1856: Frederick Goodall bought 170 acres of the land on which Grim’s Dyke now stands
1870: Building work began, overseen by the famous architect Norman Shaw
1872: Grim’s Dyke was completed and the Goodall family took up residence.
1880: The Goodalls sold Grim’s Dyke to Robert Heriot of Hambros Bank who lived here for 10 years
1890: Grim’s Dyke was bought by Sir William and Lady Gilbert
1899: Work began on Gilbert’s boating lake, a 1.5 acre stretch of water where he used to bathe every day
1905 – The lake was extended to form a large rectangle roughly 170 yards long by 50 yards wide
1906: Gilbert helped found Grimsdyke Golf Club where he was President
1911: Gilbert died on May 29th trying to rescue a local girl, Ruby Preece, who had got into difficulties swimming
1929: On one of her rare public appearances, Lady Gilbert attends the re-opening of the Savoy Theatre
1936: Lady Gilbert died, having spent her final years doing local charity work
1937: A public auction of the house realised £4600
1937: Grim’s Dyke became a rehabilitation centre for women suffering from tuberculosis
1939-1945: Officially, whatever role Grim’s Dyke played in the war is classified and not due for release until the 2040s
1945: Re-opened as a rehabilitation centre for men suffering from tuberculosis
1963: The rehabilitation centre was closed down and Grim’s Dyke entered a period of decline, during which time it was used as a film and television set
1967: The Champions was filmed here, as were several episodes of Dr Who during his battles with the Daleks
1968: Boris Karloff starred in his last film, The Curse of the Crimson Altar
1969: Vincent Price made his 100th film, The Cry of the Banshee. Ronnie Barker also used the house and grounds to shoot one of his comedies, Futtocks End
1998: Grim’s Dyke was formally re-opened by the Rt. Hon. Kenneth Clarke, Chancellor of the Exchequer
Bought in 1890 by W.S.Gilbert, the famous dramatist and librettist partner of Sir Arthur Sullivan, it remained his home for over 20 years until his death in the lake. Afterwards it achieved awards for its gardens, was a sanitorium and hospital, the site of secret World War II projects, became a film set for Hammer horror films, and the location for many well known T.V. shows up to the present. In 1996 the Melton Medes Group undertook a £3 million restoration of the exterior and refurbished the house under the supervision of English Heritage to create the delightful hotel and restaurant it is today.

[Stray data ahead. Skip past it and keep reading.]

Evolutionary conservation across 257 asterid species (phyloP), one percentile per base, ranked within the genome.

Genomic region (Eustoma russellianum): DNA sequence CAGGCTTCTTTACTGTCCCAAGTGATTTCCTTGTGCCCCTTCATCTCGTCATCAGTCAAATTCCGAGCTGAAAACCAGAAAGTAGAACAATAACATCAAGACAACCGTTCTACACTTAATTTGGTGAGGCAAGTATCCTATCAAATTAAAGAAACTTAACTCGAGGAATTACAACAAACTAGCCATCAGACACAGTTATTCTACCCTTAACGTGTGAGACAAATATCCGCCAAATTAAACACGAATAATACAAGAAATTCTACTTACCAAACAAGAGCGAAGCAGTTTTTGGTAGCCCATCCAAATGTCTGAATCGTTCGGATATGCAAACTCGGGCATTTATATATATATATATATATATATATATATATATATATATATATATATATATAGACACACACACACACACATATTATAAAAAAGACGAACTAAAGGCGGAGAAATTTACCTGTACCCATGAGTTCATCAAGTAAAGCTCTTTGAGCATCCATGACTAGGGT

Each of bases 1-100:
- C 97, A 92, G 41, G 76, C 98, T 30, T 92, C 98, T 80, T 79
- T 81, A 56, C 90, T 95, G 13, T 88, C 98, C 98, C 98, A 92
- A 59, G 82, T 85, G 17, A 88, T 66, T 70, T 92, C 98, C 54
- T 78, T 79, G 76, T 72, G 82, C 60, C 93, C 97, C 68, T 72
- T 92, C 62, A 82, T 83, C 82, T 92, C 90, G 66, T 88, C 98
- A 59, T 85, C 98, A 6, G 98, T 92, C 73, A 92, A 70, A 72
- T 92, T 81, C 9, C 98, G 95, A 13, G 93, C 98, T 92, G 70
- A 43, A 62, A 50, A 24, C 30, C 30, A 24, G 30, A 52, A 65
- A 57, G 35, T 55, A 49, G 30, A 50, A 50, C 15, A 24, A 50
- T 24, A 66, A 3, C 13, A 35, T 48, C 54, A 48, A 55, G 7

Andrew Goodman, since 1985 a historical consultant to the hotel and author of Gilbert & Sullivan's London and Grim's Dyke: A Short History of the House and its Owners.
1st Century BC:
The very name Grim’s Dyke has its roots firmly in Roman History. It was originally a huge defensive earthwork which, over three miles long, formed the boundary of Catuvellauni territory, a tribe that fought the Romans.
The 170 acre site was bought by Frederick Goodall, one of Turner’s favourite engravers and a painter in his own right, but, due to a restrictive lease, building work on the house didn't begin for 14 years.
Grim’s Dyke house is built based on architect Norman Shaw’s designs, famous for pioneering a particular style of old English house with a Gothic influence.
Grim’s Dyke is completed and the Goodall family take up residence.
The Goodalls sell Grim’s Dyke to Robert Herriot of Hambros Bank who lived there for 10 years.
Grim’s Dyke is bought by the Gilbert family, W.S Gilbert being part of the famous Gilbert & Sullivan.
Work began on Gilbert’s boating lake, a 1.5 acre stretch of water where he used to bathe every day.
On the 29th May, Gilbert dies attempting to help a local girl, Ruby Preece, who had got into difficulties swimming.
Lady Gilbert died, having spent her final years doing local charity work.
A public auction of the contents of the house realised £4600. Grim’s Dyke became a rehabilitation centre for women suffering from tuberculosis.
Officially, whatever role Grim’s Dyke played in the 2nd World War is classified, and not due for release until the 2040s. Re-opened as a rehabilitation centre for men suffering from tuberculosis.
The rehabilitation centre was closed down and Grim’s Dyke entered a period of decline, during which time it was used as a film and television set
On April 5th, the Grim’s Dyke Hotel and Country Club opened.
The present owners take over the property, following extensive restoration and refurbishment of the Grade II listed building.